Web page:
What is Abdominoperineal Resection?
A surgical procedure to treat anal cancer in which the anus, the rectum, and part of the sigmoid colon are removed through an incision made in the abdomen.
Once the anus and rectum are removed, a colostomy is created. A colostomy involves bringing a portion of the colon (large bowel) to an opening at the surface of the skin. This new opening, called a stoma, allows waste to pass out of the body. The stoma usually measures from 1 to 1½ inches in diameter. A pouch, or stoma appliance, is worn to collect stool and gas from the colostomy. This pouch is worn at all times since there is no longer conscious control of the elimination of waste products from the body.
Once the laparoscopic camera is in the abdomen, the surgeon makes two to five more small incisions. Surgical instruments are inserted through ports placed in these incisions.
Your surgeon will complete several steps before removing the anus, rectum, and sigmoid colon. First, the main blood vessels that serve the diseased sections of the bowel are divided. Next, the surgeon frees the sigmoid colon and rectum from their attachments to the surrounding structures. The sigmoid colon is then separated from the remaining large intestine.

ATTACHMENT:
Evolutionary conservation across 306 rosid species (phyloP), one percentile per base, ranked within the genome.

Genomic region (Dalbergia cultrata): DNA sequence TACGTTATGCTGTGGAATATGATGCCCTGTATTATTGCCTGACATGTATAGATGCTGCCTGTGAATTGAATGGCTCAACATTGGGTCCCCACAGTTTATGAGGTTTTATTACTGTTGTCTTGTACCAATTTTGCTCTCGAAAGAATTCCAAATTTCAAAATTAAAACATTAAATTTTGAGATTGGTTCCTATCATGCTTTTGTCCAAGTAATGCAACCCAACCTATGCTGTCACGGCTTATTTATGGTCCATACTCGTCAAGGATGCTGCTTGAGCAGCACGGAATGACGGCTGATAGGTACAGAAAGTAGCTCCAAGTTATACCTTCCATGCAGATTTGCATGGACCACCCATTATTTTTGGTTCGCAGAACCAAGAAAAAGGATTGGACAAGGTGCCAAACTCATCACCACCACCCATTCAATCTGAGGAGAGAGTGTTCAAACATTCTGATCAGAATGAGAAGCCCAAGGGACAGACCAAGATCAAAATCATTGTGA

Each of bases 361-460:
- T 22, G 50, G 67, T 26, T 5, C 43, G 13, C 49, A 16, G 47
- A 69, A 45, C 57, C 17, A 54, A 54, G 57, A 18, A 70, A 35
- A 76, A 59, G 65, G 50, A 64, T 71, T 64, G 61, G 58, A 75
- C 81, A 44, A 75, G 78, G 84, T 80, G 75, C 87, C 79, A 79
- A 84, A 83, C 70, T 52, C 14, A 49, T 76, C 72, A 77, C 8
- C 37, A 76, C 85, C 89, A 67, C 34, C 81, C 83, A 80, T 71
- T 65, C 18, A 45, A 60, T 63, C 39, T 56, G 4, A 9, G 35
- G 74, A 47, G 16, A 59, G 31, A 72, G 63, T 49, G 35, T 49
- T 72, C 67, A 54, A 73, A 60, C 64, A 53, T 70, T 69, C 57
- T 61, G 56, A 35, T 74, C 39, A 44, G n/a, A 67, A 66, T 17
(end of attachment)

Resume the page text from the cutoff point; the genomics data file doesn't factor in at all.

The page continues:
After the sigmoid colon and rectum have been prepared for removal, one of the surgeons operates on the area between the legs (perineal region) to cut away the anus. Finally, the anus, rectum, and sigmoid colon are removed from the body.
The surgeon makes the stoma at the site of one of the existing incisions, usually on the left side of the abdomen. First, a small disk of skin is removed from the incision site. The open end of the colon is pulled through the incision to the surface of the skin. The stoma is stitched (sutured) in place. The abdominal cavity is then rinsed out. A small temporary drainage tube is inserted into one of the lower abdominal incision sites. Finally, your surgeon will carefully inspect the abdominal cavity before stitching the incisions closed.
PREPARATION FOR SURGERY
Before traveling to Cyprus, as part of your surgery preparation you will complete a detailed specific questionnaire, which will allow our doctors to determine your eligibility for Abdominoperineal Resection.
Ten days prior to your arrival in Cyprus, you will receive all the necessary pre operative instructions, to prepare yourself both physically and mentally for your chosen procedure.
Before your departure your records will be reviewed thoroughly by our surgeon. This includes X-rays and a complete medical and surgical history as well as your specific issues.